ASEE Annual Conference Proceedings
2002 ASEE Annual Conference & Exposition, Montreal, Canada, June 16-19, 2002
The purpose of this paper is to examine systemic issues that impact the design, delivery, and maintenance of asynchronous engineering management educational products. Asynchronous education continues to rapidly evolve as an alternative to traditional classroom delivery. An asynchronous educational system requires the effective integration of technology, supporting processes, and infrastructure design to prepare, deliver, and maintain asynchronous educational products. Currently, the technological capabilities for delivery of asynchronous education have outstripped the ability to maximize those advanced technologies. To help understand this rift between technology and our ability to deploy that technology this paper examines three critical areas. First, the distinctions between asynchronous, distance (interactive televised), and live instruction are examined from a perspective of immediacy. Second, based on initial experiences in preparation and delivery of asynchronous education, a systemic issues perspective is developed. Finally, implications of systems design principles are presented as a guide for more effective future design of asynchronous educational products in engineering management.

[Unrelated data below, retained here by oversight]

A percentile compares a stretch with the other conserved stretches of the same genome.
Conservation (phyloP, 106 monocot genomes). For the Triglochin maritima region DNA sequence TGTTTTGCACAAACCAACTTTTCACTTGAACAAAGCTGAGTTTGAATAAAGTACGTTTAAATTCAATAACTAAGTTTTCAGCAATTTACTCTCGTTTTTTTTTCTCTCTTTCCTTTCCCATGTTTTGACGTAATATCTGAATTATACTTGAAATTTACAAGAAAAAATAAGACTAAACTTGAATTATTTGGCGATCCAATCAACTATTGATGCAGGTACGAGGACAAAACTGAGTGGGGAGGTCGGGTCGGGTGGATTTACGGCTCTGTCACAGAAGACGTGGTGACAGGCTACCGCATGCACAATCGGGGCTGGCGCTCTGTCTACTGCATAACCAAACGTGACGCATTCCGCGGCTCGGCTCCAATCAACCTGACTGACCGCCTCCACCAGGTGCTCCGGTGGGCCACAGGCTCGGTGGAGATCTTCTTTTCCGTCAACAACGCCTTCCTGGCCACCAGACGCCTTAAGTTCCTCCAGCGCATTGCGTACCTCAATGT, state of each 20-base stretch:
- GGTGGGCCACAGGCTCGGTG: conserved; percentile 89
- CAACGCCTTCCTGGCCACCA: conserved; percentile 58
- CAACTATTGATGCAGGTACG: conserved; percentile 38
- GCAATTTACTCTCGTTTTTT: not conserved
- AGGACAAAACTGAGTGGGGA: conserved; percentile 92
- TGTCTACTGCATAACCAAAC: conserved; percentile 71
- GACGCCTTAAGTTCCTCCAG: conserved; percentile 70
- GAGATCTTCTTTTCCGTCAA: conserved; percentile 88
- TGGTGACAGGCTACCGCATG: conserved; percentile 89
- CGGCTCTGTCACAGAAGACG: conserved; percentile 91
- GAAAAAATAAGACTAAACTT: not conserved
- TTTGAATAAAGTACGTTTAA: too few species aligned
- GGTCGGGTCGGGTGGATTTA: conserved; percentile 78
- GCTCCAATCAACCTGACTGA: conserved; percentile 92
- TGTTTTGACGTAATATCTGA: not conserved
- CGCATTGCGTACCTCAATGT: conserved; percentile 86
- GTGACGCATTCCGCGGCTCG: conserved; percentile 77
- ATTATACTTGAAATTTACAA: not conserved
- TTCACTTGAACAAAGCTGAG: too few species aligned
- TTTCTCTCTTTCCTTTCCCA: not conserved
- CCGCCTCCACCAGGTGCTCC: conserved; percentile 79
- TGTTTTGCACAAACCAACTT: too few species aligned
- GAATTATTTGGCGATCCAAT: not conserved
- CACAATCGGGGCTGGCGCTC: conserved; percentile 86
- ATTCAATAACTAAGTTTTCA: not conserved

Original Publication Citation
Safford, R., & Sousa-Poza, A., & Dryer, D., & Keating, C., & Peterson, W. (2002), Systemic issues in asynchronous delivery of graduate engineering management programs. Paper presented at the 2002 ASEE Annual Conference & Exposition, Montreal, Canada.
Keating, Charles; Dryer, David; Sousa-Poza, Andres; Peterson, William; and Safford, Robert, "Systemic Issues in Asynchronous Delivery of Graduate Engineering Management Programs" (2002). Engineering Management & Systems Engineering Faculty Publications. 45.